Adapting Minds

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Adapting Minds: Evolutionary Psychology and the Persistent Quest for Human Nature is a book published by MIT Press written by philosopher of science David Buller, piecing together his criticism of evolutionary psychology. A large portion of the book is dedicated to a critique of empirical findings from three research groups in the field: that of David Buss, that of Cosmides and Tooby, and that of Daly and Wilson.[1] Buller argues that the evolutionary psychology paradigms are "mistaken in almost every detail."[2] The book got a strongly negative review from anthropologist Clark Barrett in the American Journal of Human Biology who wrote: "Buller’s book has many useful elements, but it is based on simplistic assumptions and fallacious arguments that lead to faulty conclusions. If taken seriously, Buller’s denial of human nature would invalidate not only evolutionary psychology but also any field that attempts to produce generalizable knowledge about humans, including behavioral ecology, biological anthropology, and most branches of psychology, not to mention medicine."[1]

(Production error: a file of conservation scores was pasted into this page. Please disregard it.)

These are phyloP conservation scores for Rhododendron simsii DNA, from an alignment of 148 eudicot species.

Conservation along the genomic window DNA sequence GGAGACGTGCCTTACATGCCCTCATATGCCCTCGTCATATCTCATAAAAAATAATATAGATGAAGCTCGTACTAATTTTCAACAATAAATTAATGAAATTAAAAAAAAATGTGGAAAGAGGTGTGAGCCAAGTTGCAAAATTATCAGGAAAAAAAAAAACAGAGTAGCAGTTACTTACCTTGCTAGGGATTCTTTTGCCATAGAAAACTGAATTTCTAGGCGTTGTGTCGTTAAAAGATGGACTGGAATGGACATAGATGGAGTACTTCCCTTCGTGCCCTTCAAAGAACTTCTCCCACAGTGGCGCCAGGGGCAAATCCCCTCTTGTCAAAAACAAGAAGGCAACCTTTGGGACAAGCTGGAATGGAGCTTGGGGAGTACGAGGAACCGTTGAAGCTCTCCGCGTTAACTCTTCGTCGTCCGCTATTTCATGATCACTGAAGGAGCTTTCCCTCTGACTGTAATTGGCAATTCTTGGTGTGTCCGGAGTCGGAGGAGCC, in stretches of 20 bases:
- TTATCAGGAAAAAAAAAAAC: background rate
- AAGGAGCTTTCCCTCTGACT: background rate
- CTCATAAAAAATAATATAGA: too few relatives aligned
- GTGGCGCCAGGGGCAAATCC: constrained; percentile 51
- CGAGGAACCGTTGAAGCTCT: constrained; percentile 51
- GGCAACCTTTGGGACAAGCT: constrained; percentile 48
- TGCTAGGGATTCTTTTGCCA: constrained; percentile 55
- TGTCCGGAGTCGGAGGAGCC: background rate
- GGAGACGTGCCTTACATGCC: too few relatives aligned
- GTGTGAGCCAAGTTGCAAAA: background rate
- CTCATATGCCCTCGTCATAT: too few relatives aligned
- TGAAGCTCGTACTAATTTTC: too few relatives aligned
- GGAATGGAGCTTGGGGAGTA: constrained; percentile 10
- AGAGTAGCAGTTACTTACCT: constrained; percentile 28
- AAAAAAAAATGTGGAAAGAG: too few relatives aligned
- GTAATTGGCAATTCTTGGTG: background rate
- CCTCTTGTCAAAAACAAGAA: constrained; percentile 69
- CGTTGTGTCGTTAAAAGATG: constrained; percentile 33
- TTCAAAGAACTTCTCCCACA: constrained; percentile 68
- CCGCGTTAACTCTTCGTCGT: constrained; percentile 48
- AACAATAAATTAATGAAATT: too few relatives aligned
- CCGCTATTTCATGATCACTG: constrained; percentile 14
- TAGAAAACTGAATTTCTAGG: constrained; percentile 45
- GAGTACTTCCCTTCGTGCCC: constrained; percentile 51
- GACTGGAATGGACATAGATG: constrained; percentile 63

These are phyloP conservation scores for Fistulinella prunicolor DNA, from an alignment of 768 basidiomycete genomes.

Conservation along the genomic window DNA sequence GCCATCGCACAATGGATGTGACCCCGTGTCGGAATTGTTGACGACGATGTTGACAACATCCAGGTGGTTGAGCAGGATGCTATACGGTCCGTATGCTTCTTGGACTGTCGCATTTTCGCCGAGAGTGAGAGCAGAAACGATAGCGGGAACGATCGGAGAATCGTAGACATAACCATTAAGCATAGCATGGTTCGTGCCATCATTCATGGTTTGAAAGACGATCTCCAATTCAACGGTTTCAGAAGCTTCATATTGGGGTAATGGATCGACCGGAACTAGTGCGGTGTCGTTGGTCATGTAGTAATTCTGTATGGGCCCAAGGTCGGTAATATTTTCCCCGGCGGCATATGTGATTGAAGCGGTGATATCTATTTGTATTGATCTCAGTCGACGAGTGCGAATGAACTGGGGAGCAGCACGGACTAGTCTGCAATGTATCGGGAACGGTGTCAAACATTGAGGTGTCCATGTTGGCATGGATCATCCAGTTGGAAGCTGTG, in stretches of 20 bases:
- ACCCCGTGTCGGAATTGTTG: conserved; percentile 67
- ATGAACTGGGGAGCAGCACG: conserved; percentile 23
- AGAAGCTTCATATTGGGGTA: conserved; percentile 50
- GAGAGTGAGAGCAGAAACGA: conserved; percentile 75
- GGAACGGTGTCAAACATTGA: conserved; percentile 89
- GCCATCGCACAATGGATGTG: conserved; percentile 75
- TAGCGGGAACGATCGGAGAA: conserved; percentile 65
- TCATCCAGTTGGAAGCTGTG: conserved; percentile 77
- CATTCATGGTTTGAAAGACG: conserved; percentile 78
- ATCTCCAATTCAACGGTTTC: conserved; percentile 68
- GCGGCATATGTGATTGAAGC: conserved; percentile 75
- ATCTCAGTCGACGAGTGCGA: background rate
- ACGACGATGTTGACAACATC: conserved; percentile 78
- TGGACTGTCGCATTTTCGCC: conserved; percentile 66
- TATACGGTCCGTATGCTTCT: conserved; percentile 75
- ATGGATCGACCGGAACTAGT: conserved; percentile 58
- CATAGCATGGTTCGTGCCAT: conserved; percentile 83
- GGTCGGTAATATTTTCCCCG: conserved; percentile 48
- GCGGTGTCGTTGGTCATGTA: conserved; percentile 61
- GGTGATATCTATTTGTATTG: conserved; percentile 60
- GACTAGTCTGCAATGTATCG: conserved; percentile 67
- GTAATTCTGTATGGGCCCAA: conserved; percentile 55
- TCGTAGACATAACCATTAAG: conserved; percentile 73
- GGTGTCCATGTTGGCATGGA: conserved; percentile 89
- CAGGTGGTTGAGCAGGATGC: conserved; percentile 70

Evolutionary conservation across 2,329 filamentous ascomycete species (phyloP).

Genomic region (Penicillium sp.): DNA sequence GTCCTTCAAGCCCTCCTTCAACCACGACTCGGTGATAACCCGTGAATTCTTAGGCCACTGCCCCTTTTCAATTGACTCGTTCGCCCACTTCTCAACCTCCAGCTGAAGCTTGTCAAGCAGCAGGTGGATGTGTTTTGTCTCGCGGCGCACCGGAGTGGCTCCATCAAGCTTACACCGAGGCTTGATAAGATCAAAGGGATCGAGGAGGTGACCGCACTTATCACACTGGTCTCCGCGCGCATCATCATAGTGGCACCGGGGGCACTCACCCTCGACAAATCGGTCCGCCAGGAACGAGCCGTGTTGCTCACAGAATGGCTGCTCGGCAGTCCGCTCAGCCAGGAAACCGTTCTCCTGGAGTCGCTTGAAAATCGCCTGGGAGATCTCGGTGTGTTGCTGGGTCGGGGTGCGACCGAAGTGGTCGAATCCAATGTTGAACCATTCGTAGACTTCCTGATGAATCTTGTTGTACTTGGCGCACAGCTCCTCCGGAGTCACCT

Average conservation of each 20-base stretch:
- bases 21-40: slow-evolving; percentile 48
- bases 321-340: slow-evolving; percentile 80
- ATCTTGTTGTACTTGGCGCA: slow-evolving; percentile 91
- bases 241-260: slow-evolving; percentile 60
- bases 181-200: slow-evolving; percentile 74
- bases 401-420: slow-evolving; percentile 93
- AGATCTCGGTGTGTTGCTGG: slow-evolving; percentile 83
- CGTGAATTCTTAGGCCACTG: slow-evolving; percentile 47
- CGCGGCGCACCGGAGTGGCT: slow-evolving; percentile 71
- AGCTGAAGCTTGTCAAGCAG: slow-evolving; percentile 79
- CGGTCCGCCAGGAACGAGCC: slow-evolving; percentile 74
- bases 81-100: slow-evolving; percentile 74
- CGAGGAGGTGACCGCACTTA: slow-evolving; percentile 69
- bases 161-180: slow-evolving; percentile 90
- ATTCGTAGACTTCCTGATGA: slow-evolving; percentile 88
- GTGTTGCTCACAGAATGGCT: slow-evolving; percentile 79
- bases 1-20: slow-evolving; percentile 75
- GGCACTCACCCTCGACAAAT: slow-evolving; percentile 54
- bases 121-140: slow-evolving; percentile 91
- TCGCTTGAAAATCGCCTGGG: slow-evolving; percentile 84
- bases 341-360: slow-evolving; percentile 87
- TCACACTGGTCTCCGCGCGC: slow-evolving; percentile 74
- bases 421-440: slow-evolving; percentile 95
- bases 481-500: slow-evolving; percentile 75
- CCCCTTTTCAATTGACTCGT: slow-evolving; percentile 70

In a book review for The American Journal of Psychology, Gregory Bryant wrote, "If this is the best critique to date of evolutionary psychology (as many have mused), then evolutionary psychology is in pretty good shape."[3]


  1. ^ a b Barrett, H. C. (2006). "Adapting Minds: Evolutionary Psychology and the Persistent Quest for Human Nature". American Journal of Human Biology. 18 (2): 231–233. doi:10.1002/ajhb.20484. 
  2. ^ Holcomb, H. R. (2005). "Book Review: Buller Does to Evolutionary Psychology What Kitcher Did to Sociobiology" (PDF). Evolutionary Psychology. 3 (1). doi:10.1177/147470490500300127. ISSN 1474-7049. 
  3. ^ Bryant, Gregory A. (2006). "On Hasty Generalization about Evolutionary Psychology" (PDF). The American Journal of Psychology. 119 (3): 481. doi:10.2307/20445354. ISSN 0002-9556. 

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